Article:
Keeping this space tidy has caused many a passionate disagreement around here. It is enough to make me feel genuinely neurotic. Like I am recently uncovering a latent case of obsessive compulsive disorder and my darling new husband has no sympathy for this disease. Current fiancees, be forewarned. In my case, I simply thought a tidy workspace and constantly clean kitchen were signs of an organized and efficient person. Apparently, not everyone agrees.
Oh the humanity! Get them out of there before something awful grows.
The decreased size of our apartment has magnified the effect of the dirty dish. A pile of plates in the sink are a Pisa tower of soggy dinner filth, threatening to direct wafts of watery spaghetti sauce in the direction of my breakfast toast. How’s a girl to read the morning news with that thought tickling her peripheral vision?
To make matters worse, I attempted to make them better.
Our chalkboard is used for organizing, note writing, etc. Now it also shows the kitchen cleaning duties for each day. In more than one colored chalk because that means it’s fun! Of course, before I took to scribbling my clean dictatorship about the house, I asked Alex’s opinion. He, in typical dirty boy fashion, nodded and mumbled something inaudibly. This is where a good wife would probably infer something empathetic, but I inferred reluctant guilt at being a dirty boy and pranced into chore assignment with gusto.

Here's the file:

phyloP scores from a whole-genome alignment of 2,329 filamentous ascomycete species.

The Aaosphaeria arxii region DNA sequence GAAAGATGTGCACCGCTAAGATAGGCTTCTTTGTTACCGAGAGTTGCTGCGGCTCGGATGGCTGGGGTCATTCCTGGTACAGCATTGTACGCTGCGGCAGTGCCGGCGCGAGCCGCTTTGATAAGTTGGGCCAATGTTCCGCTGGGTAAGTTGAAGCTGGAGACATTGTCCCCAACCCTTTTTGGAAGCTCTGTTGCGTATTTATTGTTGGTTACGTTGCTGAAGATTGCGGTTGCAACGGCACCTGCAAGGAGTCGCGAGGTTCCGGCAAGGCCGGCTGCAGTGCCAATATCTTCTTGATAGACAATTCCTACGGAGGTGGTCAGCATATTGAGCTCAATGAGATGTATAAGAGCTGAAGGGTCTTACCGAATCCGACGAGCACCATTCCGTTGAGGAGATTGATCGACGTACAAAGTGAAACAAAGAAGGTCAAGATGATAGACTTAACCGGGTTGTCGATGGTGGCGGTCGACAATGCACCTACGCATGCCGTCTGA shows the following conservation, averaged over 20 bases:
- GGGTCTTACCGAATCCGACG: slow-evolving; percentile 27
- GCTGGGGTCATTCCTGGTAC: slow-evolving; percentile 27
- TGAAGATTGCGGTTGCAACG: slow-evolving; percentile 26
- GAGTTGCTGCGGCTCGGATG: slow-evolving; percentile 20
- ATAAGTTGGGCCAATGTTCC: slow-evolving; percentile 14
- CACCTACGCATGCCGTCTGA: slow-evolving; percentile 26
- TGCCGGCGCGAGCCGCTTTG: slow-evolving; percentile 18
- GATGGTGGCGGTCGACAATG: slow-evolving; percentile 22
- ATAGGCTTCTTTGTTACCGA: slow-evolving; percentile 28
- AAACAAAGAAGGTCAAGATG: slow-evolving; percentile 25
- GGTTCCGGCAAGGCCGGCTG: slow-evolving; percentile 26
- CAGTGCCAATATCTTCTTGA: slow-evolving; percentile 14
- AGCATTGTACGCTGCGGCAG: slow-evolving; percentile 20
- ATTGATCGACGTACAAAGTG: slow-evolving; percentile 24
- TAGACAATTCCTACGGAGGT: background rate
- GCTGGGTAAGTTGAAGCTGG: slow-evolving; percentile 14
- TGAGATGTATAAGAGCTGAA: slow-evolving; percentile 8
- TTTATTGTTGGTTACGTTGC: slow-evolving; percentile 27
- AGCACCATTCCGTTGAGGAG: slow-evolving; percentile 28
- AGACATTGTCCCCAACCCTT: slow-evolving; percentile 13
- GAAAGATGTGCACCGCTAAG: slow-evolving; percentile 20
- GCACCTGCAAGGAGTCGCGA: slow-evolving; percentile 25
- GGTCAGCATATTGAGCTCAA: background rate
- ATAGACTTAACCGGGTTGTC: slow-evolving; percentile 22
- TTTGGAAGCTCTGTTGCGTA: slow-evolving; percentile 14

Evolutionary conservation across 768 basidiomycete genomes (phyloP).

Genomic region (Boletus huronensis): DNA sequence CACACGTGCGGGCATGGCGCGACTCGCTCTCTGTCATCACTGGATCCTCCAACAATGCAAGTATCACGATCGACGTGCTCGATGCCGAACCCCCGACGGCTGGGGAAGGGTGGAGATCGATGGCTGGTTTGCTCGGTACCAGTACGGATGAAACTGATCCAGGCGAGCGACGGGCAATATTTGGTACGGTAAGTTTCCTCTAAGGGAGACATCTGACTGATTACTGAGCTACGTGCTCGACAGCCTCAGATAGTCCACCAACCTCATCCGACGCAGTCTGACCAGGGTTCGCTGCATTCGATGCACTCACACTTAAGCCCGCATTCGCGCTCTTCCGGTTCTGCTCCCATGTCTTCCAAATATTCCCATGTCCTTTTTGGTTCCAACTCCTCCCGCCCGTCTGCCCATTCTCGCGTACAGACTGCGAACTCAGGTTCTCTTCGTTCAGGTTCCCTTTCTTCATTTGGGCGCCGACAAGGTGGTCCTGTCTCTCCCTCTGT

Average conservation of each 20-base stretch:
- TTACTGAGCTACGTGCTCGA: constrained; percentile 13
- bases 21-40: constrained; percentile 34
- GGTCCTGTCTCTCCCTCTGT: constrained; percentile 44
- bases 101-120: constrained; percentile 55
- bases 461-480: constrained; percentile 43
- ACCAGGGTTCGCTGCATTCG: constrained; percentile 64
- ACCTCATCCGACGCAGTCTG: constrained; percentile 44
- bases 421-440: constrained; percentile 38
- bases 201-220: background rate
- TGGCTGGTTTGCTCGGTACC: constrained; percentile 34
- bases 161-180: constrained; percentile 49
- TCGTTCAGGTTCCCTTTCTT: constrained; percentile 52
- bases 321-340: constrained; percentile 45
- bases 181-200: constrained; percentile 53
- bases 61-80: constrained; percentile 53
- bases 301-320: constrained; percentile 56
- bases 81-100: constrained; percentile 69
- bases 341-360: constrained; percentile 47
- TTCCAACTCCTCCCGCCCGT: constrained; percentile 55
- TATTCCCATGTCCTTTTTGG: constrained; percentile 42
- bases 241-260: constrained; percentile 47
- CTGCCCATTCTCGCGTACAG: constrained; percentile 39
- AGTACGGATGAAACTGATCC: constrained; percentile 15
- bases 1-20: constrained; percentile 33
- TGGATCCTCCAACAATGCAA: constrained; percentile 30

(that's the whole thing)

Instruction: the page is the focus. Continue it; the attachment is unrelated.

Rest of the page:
Is it because my handwriting is so terrible?
So far, Alex has not adhered to the rules of my game. Apparently imposing OCD onto another by rules of daily chores is not effective? I have tried to give him a couple days leeway but I cannot bring myself to ignore a dirty kitchen for very long…it truly makes me angry.
Uh oh. Neurosis.
How do other couples solve this? To be an organized graduate student and keep a schedule of early shifts at Starbucks, afternoon classes and evening homework, organization must exist, right? Where is that elusive balance of happy home and clean home?
Perhaps I need a boy’s opinion. A tidy boy’s opinion? Or at least some tips on that reverse psychology, I’m getting desperate here.